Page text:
Tuesday, October 3, 2017

The "Feet Zoom" Technique

The "Feet Zoom" Technique

by Bob Peterson

This is relatively new OBE technique; I developed it in the past year or so. It really messes with your sense of "up" and "down." It's similar to my motion-based OBE techniques.

Be forewarned: I'm going to get really technical in this article.

According to neuroscientists, our brains have a mechanism (evidence suggests it's the right-temporo-parietal junction, or rTPJ) that determines our spacial location and orientation. It does that by making educated guesses based on input from our senses, plus a bunch of assumptions (like what's up and down and how gravity behaves.)

Other parts of our brains take the sense data, plus information compiled by the rTPJ, and formulate what I call a "story of experience." This is true whether you're dreaming and waking.

At this point, we normally use our "internal dialogue" to repeat our "story of experience" to ourselves. I believe the inner dialogue is fed back to the rTPJ to help determine spacial location. For example, if your story of experience is "I am standing," your body must be vertical in its orientation.

To induce an out-of-body experience, you need to temporarily redirect that "spacial location" mechanism of the rTPJ, at least until you're completely out. To do that, you first need to reduce the data it gets from your physical senses:
  • Total relaxation greatly reduces the data from the sense of touch.
  • Darkness, near-darkness, or uniform vision (e.g. Ganzfeld redirection) reduces data from the sense of sight.
  • Silence, near-silence, or redirected sound (e.g. white noise, binaural beats, or other sounds that don't match physical reality) reduces data from the sense of hearing.
  • When analyzing spacial location, the rTPJ doesn't give much credence to the senses of smell or taste, so redirecting them isn't as important. Some occult traditions use incense to swamp the sense of smell. I believe this may be more psychological than sensory: the ritual aspect defines the story of experience with its intent, assumptions, and sense of purpose, but as long as it works, who cares, right? I could probably write another blog article on just that.

Next, you need to use your imagination to replace the missing sense data with false information that's so credible to the brain that it redirects your awareness and tricks you into a different "story of experience:" the out-of-body experience.

So after the sense data is reduced, you can use:
  • Visualizations (imagined sight; the majority of OBE techniques) to replace the missing sense of sight.
  • Tactile imagination (Robert Bruce's "Rope" technique) to replace the missing sense of touch.
  • Imagined sounds (my friend John's technique: as vividly as you can, imagine a song playing) to replace the missing sense of sound.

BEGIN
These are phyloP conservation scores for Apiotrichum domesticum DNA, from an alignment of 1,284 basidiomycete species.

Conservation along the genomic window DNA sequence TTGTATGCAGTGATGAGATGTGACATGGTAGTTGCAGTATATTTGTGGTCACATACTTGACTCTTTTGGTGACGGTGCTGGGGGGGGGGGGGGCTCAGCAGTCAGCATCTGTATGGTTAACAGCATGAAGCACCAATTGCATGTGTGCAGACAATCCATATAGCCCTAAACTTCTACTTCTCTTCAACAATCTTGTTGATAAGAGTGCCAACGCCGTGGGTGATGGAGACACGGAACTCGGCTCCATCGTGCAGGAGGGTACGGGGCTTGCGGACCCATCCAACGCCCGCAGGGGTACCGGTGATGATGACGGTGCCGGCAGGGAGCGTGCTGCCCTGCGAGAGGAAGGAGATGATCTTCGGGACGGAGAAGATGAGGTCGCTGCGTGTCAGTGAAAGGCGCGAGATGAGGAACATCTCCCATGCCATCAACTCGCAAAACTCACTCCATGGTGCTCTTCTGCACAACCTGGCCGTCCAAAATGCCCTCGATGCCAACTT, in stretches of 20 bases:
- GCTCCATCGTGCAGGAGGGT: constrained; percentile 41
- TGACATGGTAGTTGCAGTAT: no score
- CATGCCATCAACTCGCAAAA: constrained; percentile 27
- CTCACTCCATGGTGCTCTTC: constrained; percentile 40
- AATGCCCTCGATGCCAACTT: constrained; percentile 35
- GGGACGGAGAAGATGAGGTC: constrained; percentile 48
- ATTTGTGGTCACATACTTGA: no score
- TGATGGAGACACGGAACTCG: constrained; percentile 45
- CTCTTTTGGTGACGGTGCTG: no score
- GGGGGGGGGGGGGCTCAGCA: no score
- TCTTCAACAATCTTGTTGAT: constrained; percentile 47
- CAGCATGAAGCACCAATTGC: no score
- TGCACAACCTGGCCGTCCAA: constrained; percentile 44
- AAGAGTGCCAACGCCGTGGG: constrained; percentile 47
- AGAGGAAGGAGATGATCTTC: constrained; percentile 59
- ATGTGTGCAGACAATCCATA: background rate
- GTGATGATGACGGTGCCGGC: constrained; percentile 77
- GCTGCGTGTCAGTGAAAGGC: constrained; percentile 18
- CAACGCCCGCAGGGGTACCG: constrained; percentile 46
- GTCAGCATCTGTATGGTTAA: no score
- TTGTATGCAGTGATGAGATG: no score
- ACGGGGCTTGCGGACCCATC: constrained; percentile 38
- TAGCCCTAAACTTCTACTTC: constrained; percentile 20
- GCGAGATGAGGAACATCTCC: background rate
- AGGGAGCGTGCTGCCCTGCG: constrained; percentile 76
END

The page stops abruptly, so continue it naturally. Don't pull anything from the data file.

• It's most effective if you can do two or more of these at the same time.

With its primary sense information reduced to a trickle, and fed with false data from your imagination, your rTPJ has to rely upon the other data I mentioned earlier: that "bunch of assumptions" I talked about. They can also be overridden with the imagination.

The Technique

The foundation of this technique is based on one simple fact:

I really never look at my shoes and feet unless I'm standing up. 

Well, maybe I do on rare occasions, but that's not important. Whenever I see my feet, especially my shoes, I'm almost always in an upright position, looking down. I'm either standing or walking. This is pretty much ingrained in my subconscious; it's one of those fundamental assumptions.

So here's the technique:
  1. Stand up (physically) and stare at your feet/shoes for a while to really get a good visual memory from that point of view.
  2. Lie down and relax completely, cutting off all sense data.
  3. Imagine (pretend) you're staring at your feet/shoes again. Visualize this as best you can.
  4. Pretend that you zoom them in and out repeatedly like the graphic above.
  5. Alter your inner dialogue to match this information. Think to yourself, "I'm standing upright, moving toward my feet, then back."
  6. Repeat this over and over.

With little sense data to go on, your rTPJ will eventually start to interpret this as reality: "I'm not lying down. I must be standing up."

Once your rTPJ has been jarred out of its normal "spacial location" and into another story of experience paradigm, you're basically in an out-of-body experience and free to roam, at least as long as you're able to maintain it. You no longer need to imagine anything. Just do whatever you want and "experience" whatever happens.

Bob Peterson
03 October 2017